The metal hut was erected about 1915. Pico is in the background.
By Karen D. Lorentz Editor’s note: This is Part 2 of a series on Killington’s first cabins for adventuring tourists.
When the hotel below Killington Peak closed circa 1910, the mountains didn’t lack for visitors.
In 1908 James P. Taylor, a Vermont Academy schoolmaster who enjoyed taking students on mountain hikes, took a group of boys up the washed out road to Killington Peak, and after spending a miserable night in the ruins of the hotel’s kitchen, tried to guide them to Pico Peak.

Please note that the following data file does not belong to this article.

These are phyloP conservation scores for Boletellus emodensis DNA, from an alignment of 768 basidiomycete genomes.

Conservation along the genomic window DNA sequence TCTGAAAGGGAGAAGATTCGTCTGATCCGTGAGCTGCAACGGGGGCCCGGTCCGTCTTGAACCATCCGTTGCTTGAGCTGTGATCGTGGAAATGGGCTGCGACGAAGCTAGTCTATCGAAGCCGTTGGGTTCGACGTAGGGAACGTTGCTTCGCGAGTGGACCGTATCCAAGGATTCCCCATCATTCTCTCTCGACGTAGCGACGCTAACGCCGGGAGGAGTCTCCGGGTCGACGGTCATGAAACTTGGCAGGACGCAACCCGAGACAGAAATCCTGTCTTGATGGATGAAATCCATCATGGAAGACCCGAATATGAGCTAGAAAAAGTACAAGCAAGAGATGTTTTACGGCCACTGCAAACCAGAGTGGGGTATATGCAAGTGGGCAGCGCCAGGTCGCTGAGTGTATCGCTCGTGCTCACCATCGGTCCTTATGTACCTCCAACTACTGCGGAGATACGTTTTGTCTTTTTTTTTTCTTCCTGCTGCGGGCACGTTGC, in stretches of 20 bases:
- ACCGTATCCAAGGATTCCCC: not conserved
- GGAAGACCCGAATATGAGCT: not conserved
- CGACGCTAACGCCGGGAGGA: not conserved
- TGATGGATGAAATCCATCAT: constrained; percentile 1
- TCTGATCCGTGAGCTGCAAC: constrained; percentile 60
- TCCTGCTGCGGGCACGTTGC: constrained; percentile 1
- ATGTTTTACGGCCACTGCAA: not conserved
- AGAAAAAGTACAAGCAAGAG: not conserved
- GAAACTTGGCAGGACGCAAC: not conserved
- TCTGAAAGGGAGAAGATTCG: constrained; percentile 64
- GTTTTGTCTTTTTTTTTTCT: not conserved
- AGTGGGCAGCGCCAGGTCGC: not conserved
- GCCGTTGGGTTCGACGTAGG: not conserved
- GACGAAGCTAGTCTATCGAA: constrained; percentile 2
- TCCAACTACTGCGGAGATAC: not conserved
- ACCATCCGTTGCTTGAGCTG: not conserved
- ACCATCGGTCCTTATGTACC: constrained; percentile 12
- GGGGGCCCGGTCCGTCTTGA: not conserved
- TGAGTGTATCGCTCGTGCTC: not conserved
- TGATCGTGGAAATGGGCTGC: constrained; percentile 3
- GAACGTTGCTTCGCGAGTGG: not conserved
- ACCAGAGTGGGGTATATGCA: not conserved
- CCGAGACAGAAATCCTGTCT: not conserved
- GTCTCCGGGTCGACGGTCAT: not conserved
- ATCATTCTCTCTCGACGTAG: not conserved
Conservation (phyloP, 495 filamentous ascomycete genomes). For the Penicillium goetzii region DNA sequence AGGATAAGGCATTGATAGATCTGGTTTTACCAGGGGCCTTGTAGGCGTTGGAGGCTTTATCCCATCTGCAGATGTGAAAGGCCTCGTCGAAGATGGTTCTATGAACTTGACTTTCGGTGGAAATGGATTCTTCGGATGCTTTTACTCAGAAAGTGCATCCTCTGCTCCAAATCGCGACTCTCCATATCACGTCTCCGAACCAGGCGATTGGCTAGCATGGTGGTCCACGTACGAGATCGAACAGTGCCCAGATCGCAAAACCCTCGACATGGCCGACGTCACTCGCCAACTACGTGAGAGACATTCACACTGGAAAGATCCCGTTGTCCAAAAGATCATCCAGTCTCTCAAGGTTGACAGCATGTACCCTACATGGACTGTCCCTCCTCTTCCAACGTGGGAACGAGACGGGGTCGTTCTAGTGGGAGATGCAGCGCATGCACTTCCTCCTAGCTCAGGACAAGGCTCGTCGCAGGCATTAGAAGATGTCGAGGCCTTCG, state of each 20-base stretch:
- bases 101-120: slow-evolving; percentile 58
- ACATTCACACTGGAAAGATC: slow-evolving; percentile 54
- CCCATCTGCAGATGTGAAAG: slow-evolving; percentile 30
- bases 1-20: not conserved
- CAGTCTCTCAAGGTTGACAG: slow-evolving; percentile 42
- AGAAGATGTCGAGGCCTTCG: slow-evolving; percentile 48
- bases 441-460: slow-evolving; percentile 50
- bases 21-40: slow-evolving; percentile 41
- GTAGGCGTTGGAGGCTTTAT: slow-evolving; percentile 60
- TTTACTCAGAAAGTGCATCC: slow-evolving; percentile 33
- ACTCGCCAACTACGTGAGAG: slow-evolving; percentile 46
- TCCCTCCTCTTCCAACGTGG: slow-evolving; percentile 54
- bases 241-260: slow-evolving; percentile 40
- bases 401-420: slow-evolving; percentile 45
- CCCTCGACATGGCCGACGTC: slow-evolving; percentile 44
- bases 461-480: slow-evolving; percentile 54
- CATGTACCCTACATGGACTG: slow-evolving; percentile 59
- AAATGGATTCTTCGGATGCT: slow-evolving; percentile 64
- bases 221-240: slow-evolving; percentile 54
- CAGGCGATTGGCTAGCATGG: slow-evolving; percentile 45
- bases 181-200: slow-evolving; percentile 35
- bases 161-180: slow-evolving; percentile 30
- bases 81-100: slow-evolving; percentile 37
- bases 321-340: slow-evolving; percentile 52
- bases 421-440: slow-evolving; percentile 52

It was a tough night as porcupines gnawed at the greasy floor and destroyed their breakfast, too. The trip was made worse by the fact there was no trail to Pico. Defeated by the dense brush, it was “no go to Pico.”
The summer of 1909…